The mention of the project developing from a solo effort into a full band falls under background, but it could use some detail. How did this affect the songwriting, the sound, the live show? Lebron actually already addresses this, in a way—when he says “band energy.” But that isn’t connected to his mentioning the lineup; it’s up top, and the lineup formation is mentioned much later.

Actionable appeal: How do you turn the reader into a listener? The links will be readily available, maybe embedded if it’s in a bio or available just under it, if it’s your Facebook page. But how do you encourage someone to actually make the effort to listen?

The final sentence or two of your bio is an ideal spot to encourage engagement. Rather than leave them with basic info—Lebron ends with the location of the album’s recording—try wrapping up with something telling about the album; a statement, or even a question, that sparks curiosity.

Below, you’ll find the upgraded bio. It’s only one example, though, of possible routes here. Get creative when fine-tuning your own band’s bio this year—just don’t lose the message in embellishments, and keep in mind the aforementioned guide.

Dark and anxious—but not defeated. Fin del Deseo is the sophomore album from San Juan, Puerto Rico band Moreira, and it feels like a fight from the in-the-trenches perspective. Its triumphant highs are temporary, but booming and fortifying. Accepting the inevitable lows—there are brief moments of calm throughout—offer strength in succumbing to desolation.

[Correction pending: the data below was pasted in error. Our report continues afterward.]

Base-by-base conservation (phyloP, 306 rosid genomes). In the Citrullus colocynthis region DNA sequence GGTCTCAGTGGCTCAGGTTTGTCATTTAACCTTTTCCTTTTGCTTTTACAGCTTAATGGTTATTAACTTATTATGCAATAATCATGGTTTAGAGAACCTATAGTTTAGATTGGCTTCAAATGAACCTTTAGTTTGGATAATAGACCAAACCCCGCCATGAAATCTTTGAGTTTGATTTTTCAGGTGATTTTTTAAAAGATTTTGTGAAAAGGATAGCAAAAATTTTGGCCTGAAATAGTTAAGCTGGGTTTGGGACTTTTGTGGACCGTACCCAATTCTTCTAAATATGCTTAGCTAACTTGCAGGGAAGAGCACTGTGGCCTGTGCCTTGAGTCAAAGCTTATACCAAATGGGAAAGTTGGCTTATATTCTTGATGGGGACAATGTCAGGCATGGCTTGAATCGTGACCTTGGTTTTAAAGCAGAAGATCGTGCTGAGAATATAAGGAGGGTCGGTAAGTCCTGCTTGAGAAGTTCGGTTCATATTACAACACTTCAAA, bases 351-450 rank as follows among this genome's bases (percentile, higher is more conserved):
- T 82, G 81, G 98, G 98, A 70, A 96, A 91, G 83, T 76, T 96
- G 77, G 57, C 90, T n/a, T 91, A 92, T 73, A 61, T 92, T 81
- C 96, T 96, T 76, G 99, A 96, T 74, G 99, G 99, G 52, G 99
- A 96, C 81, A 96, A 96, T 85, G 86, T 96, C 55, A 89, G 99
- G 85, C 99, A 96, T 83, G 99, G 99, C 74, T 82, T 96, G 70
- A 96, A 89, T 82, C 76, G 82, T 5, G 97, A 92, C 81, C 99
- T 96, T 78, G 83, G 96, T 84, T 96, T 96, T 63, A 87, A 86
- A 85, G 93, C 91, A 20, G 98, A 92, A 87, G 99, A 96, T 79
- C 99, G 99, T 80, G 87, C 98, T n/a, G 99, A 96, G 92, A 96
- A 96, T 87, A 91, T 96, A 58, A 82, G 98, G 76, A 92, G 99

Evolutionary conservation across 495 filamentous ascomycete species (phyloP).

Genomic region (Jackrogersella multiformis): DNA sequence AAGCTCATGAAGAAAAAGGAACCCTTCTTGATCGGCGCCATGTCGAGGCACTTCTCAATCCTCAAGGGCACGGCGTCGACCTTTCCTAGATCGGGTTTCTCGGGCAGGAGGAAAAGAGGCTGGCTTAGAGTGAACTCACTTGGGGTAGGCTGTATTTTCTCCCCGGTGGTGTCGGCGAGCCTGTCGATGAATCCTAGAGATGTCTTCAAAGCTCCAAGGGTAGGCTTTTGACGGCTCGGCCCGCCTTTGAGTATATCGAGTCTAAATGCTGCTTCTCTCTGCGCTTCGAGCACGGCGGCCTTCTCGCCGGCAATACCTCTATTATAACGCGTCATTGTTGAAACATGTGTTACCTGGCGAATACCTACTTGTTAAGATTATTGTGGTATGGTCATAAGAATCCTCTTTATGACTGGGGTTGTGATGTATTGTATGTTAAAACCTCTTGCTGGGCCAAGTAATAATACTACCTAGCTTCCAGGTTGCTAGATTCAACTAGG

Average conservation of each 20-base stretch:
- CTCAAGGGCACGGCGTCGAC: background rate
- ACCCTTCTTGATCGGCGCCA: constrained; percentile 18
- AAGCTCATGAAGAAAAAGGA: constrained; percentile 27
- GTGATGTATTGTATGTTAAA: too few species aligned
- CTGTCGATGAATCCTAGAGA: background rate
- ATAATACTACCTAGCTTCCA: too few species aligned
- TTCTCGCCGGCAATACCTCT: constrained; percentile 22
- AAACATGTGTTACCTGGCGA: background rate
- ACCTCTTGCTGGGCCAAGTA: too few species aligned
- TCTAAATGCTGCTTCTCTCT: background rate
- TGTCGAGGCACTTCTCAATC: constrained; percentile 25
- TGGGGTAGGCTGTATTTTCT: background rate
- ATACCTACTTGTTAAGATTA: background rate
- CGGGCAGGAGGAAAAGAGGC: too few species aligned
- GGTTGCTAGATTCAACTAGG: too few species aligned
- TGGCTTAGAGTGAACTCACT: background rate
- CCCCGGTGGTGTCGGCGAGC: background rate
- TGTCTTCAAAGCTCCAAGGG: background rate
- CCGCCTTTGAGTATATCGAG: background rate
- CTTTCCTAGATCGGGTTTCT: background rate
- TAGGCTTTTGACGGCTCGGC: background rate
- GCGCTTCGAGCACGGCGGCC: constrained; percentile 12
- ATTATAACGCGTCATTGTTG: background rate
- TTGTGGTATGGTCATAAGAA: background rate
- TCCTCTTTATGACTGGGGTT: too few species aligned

But since that founding, Moreira has cultivated a strong following. Lebron and company have played all the staple indie venues on the island, amassed more than 2,000 likes on Facebook, and garnered press from a litany of local and international music outlets. These are career checkpoints that are worth noting, definitely.

Originally founded solo by José Iván Lebrón in 2012, the electropop project has grown more bombastic and dynamic in adding bassist Kevin Garcia and drummer Pablo Prieto, and has cultivated a sturdy local following in the island’s thriving indie scene. Recorded at Lebron’s DIY rehearsal space and studio, La Colmena, Fin del Deseo, which translates to End of Desire, was released in November of last year—fewer than two months after the devastating blows of Hurricane María.

Its songs weren’t intended as premonitions, but they resonate especially now, as if written mid-cataclysm. The album reflects resilience without diminishing the struggle to achieve it, and that hard-earned feat should mark the ushering in of a new, even stronger era for Moreira.

Fin del Deseo is on Bandcamp and Spotify. / Moreira official website: moreira.pr